Son Of A Preacher Man: The Sakari Ilmanen Story

Sakari Johannes Ilmanen was born November 3, 1880 in Loppi, a historic municipality in the Tavastia Proper region of Southern Finland. His father Reverend Johannes Ilmanen hailed from Ilmajoki in Finland’s South Ostrobothnia region and served as the vicar and parish priest in Orimattila until 1915, a decade after Sakari graduated from a Helsinki law school. His mother Mathila (Mandberg) Ilmanen raised Sakari and his siblings Martti, Lyyli and Armas and carried out the duties of a turn of the century vicar's wife. Sakari married Aili Lybeck in July 1907 and the following May, the couple welcomed their only child to the world, a daughter named Ilona.
Karl Ollo, Herra Rosenberg, Walter Jakobsson and Sakari Ilmanen in 1907

Details of Sakari's early skating career are murky at best. We know that early in his career he represented the Viborgs Skridskoklubb in Vyborg. In 1905, he gave an exhibition of pairs skating in Porvoo with Nadja Franck and in 1907, he competed in an international competition between Russian and Scandinavian skaters, placing fourth in the singles event behind Per Thorén, Richard Johansson and Fedor Datlin and fourth in the pairs event with partner Neiti Gallén. That same winter, he finished second in a similar competition behind Karl Ollo. However, in both competitions he placed ahead of future Olympic Gold Medallist Walter Jakobsson.

Sakari Ilmanen and Gunnar Jakobsson

After winning the 1908 and 1912 Finnish Championships, Sakari's career was interrupted by both the Great War and the three-month long Finnish Civil War of 1918 between the 'Reds' (the Social Democratic Party) and the 'Whites' (non-Socialist, conservative-led Senate). Sakari would have definitely been on the side of the 'Whites', as he worked as an official with the Vyborg Provincial Administration, was a representative of the President's Office in the Supreme Court and a secretary to Finnish Conservative politician Frans Oskar Lilius.

Sakari Ilmanen, Anna-Lisa Allardt, Ludovika and Walter Jakobsson and Gunnar Jakobsson

In February 1916, two years prior to the Civil War, Sakari won a competition hosted by the Helsingfors Skridskoklubb which aimed to revive skating during wartime. The February 2, 1916 issue of the "Ussi Suometar" reported, "His skating is to be seen by one who generally gives value to artistic motion... It is pleasing to see the gentle and smooth performance and the versatile composition of his free skating program."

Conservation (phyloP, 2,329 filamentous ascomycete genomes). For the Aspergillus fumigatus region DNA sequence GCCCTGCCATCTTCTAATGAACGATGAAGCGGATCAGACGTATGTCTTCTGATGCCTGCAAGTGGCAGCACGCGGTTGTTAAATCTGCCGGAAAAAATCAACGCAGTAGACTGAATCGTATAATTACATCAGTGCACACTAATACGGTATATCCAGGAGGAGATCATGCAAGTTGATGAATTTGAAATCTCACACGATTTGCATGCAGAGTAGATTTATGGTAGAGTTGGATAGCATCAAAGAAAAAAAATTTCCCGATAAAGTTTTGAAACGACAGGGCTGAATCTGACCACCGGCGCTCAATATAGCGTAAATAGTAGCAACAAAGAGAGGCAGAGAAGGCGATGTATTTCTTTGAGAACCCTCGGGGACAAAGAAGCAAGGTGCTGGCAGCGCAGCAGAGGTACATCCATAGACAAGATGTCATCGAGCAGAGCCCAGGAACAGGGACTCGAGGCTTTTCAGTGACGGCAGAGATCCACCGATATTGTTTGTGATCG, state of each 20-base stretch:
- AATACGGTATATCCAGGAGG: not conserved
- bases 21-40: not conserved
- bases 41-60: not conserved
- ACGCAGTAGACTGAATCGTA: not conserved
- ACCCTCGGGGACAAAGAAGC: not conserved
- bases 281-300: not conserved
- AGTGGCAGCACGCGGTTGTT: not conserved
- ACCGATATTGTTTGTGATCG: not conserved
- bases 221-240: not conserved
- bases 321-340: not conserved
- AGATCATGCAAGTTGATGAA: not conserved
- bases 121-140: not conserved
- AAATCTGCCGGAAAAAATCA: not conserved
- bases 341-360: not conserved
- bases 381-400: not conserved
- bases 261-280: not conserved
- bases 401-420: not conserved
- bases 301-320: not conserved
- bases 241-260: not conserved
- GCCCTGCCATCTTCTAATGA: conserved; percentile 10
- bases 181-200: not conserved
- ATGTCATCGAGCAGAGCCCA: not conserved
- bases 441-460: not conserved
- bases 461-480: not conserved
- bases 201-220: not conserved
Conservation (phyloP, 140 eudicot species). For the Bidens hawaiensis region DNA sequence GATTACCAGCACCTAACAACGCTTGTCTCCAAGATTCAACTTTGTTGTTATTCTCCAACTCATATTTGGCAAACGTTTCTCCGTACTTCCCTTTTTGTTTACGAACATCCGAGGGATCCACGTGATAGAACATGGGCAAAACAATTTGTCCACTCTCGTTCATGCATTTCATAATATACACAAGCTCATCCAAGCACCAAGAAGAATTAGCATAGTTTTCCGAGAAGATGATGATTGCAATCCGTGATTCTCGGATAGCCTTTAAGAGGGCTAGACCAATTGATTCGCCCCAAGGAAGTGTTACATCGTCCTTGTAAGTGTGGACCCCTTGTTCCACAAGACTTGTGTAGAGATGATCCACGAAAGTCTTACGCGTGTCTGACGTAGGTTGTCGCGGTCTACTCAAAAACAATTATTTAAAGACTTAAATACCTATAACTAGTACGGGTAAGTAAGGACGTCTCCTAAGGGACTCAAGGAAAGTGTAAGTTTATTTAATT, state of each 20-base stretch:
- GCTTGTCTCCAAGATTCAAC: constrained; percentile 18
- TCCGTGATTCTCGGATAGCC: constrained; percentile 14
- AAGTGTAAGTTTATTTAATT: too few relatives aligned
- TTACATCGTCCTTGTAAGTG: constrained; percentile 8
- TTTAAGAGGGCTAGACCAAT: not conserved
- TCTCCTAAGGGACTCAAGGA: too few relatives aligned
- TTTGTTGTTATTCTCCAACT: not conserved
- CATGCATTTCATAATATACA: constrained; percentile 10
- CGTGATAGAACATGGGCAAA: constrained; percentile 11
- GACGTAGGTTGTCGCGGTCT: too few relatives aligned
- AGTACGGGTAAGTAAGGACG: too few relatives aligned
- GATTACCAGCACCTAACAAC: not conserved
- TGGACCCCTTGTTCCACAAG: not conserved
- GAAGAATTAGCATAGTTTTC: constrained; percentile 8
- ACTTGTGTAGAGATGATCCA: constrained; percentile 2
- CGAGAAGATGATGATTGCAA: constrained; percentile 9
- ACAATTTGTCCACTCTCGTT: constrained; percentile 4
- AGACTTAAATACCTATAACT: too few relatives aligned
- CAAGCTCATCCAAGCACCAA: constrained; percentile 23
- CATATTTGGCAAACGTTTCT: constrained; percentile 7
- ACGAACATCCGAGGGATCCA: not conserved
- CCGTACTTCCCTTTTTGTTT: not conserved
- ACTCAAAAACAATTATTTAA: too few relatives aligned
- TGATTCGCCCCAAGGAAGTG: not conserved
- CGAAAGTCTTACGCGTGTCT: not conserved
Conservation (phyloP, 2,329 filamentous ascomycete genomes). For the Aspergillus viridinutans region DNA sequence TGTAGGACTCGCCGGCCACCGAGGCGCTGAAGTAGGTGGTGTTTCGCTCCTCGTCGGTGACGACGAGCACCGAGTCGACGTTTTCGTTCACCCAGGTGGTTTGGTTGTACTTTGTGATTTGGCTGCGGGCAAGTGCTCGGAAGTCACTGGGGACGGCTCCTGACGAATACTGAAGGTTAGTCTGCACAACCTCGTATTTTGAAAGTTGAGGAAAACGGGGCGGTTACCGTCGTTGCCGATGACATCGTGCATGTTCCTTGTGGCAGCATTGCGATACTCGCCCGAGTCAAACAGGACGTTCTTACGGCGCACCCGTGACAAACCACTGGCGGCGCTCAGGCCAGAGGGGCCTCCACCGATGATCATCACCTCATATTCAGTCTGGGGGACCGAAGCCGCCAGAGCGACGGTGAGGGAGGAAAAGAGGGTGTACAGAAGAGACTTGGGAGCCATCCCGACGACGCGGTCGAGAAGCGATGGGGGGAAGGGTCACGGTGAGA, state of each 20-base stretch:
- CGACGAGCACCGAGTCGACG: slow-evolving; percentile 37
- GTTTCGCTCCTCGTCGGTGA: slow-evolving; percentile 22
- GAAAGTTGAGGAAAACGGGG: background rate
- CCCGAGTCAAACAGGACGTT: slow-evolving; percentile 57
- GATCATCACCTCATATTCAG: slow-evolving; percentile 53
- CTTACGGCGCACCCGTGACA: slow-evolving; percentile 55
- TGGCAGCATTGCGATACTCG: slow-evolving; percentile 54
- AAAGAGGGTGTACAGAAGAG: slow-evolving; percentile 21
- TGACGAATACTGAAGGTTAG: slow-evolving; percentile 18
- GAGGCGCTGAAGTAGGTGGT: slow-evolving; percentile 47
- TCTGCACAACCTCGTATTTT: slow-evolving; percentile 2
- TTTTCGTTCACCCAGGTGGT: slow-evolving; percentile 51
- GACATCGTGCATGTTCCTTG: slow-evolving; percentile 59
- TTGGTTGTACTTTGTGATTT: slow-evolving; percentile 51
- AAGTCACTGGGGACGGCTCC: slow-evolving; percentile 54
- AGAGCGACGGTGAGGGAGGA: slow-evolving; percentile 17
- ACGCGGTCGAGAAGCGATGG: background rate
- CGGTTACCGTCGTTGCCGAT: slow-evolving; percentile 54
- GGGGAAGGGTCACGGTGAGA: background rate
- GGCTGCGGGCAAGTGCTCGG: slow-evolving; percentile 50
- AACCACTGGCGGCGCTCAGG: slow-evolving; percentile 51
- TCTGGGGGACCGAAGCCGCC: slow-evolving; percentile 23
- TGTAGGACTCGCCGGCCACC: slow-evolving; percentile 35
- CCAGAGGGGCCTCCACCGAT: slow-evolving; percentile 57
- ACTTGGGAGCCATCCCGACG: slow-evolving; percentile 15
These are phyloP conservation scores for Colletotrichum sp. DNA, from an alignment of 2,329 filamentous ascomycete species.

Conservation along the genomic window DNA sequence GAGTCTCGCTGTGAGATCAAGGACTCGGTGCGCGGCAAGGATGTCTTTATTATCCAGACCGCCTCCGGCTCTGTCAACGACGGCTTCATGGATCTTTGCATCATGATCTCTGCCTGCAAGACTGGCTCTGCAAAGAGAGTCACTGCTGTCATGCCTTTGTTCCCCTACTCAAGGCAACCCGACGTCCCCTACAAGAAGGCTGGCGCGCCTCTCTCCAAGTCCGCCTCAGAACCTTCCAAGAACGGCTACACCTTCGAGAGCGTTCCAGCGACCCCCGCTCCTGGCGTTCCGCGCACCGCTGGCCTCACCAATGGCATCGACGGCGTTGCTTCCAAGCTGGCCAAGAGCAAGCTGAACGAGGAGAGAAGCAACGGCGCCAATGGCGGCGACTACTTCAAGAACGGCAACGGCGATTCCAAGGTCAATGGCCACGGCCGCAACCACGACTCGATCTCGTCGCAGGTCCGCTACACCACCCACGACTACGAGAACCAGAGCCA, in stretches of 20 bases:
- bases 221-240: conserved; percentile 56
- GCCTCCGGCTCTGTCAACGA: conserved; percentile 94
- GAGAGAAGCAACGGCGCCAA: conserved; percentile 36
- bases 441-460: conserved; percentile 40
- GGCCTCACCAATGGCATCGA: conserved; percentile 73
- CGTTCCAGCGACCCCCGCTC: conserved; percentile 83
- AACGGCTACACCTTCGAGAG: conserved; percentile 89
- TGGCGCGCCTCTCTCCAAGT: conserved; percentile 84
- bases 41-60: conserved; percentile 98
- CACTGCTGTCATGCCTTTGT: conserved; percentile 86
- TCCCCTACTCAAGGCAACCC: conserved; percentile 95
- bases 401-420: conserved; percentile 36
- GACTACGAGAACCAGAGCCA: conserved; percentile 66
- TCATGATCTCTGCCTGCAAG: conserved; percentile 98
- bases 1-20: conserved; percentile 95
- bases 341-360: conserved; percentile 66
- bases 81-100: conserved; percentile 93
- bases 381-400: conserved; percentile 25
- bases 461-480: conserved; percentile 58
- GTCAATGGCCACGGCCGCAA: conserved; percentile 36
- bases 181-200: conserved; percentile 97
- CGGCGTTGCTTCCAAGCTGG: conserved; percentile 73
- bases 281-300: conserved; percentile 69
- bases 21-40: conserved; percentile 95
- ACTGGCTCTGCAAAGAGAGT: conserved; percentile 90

Sakari Ilmanen and Ludovika and Walter Jakobsson at the 1920 Summer Olympic Games in Antwerp

In 1920, Sakari reclaimed the Finnish men's title and travelled to Antwerp to compete in the figure skating competition held in conjunction with the Summer Olympic Games as the first skater from Finland to compete in the men's event at the Olympics. Though he was thirty nine years old by this point, he defeated 1908 Olympic Gold Medallist Ulrich Salchow in the free skate and finished an impressive fifth overall, almost twenty points ahead of the sixth place finisher, American Nathaniel Niles. Two judges had him in the top three in the free skating. He went on to place sixth at the 1922 European Championships in Davos, write reports of the 1924 Olympic Games for the "Suomen Voimistelu-ja Urheiluliiton" and win another three Finnish titles before retiring from competition in the mid twenties.

Working for the city of Helsinki as a government secretary for much of the rest of his life, Sakari passed away on February 16, 1968 at the age of eighty seven... the very same day that the men performed their free skates at the Winter Olympic Games in Grenoble.

Skate Guard is a blog dedicated to preserving the rich, colourful and fascinating history of figure skating. Over ten years, the blog has featured over a thousand free articles covering all aspects of the sport's history, as well as four compelling in-depth features. To read the latest articles, follow the blog on FacebookTwitterPinterest and YouTube. If you enjoy Skate Guard, please show your support for this archive by ordering a copy of the figure skating reference books "The Almanac of Canadian Figure Skating", "Technical Merit: A History of Figure Skating Jumps" and "A Bibliography of Figure Skating":